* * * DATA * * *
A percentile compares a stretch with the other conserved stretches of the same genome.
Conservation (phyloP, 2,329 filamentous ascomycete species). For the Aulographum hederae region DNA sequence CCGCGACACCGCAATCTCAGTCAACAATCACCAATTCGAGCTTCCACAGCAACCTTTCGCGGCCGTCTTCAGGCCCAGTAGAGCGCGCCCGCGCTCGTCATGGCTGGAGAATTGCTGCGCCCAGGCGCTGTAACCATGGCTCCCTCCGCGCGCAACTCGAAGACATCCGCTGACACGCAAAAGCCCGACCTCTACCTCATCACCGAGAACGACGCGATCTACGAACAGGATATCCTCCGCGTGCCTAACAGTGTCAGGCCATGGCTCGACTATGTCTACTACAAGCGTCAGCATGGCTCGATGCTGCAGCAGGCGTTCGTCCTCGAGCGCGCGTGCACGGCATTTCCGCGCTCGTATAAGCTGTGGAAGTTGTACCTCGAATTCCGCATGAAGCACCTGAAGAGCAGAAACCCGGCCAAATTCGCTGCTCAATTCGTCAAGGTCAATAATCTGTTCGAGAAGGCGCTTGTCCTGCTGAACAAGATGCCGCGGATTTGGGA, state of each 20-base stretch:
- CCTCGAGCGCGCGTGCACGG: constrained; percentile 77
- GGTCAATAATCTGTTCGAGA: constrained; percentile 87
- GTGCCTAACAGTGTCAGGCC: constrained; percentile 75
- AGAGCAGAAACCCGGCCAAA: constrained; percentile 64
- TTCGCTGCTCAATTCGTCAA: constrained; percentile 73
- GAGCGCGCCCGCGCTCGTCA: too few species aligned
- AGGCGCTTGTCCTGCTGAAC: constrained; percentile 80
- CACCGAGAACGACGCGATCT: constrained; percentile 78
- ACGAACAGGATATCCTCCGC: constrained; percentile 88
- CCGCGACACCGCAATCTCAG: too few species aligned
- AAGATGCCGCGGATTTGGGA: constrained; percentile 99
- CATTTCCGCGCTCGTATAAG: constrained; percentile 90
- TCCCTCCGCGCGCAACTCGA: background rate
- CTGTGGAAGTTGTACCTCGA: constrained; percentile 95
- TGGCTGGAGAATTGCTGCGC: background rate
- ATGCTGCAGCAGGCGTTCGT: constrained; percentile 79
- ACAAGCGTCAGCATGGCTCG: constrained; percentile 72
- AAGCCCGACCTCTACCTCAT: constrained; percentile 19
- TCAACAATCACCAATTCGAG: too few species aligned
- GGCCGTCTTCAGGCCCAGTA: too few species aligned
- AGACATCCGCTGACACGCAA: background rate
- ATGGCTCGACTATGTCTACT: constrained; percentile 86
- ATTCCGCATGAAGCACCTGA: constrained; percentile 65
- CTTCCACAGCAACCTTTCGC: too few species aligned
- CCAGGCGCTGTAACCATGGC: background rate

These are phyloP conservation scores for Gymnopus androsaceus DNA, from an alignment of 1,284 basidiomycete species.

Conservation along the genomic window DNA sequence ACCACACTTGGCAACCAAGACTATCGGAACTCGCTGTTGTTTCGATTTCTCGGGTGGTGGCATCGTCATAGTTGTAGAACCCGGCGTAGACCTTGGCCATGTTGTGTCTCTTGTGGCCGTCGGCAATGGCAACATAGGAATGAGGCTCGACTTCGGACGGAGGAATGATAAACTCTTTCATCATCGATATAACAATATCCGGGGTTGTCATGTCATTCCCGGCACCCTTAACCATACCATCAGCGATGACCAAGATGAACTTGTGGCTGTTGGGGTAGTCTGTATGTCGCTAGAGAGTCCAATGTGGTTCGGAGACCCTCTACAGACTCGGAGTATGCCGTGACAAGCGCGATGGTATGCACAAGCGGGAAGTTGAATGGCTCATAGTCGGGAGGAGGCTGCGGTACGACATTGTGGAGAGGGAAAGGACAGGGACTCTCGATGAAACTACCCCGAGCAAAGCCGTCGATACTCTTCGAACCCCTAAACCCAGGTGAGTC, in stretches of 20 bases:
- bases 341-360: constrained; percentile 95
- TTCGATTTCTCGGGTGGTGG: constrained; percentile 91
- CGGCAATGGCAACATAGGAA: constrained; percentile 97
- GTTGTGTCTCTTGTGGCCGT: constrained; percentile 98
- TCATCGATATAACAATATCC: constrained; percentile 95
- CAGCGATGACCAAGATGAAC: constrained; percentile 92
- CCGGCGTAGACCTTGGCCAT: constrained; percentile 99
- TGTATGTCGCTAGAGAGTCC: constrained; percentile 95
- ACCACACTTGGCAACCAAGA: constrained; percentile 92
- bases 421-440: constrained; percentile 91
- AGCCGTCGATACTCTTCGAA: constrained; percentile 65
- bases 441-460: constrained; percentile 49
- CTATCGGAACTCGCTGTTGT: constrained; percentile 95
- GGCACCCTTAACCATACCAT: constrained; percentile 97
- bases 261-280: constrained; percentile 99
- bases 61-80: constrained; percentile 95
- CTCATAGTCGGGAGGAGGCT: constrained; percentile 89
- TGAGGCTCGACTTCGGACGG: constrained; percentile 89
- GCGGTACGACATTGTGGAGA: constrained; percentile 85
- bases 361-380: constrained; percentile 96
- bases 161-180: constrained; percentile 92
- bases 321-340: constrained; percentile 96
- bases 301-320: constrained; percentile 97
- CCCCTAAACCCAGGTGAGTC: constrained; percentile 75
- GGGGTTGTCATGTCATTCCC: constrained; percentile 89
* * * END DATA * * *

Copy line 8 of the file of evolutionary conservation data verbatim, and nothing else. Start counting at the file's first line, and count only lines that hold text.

- GAGCGCGCCCGCGCTCGTCA: too few species aligned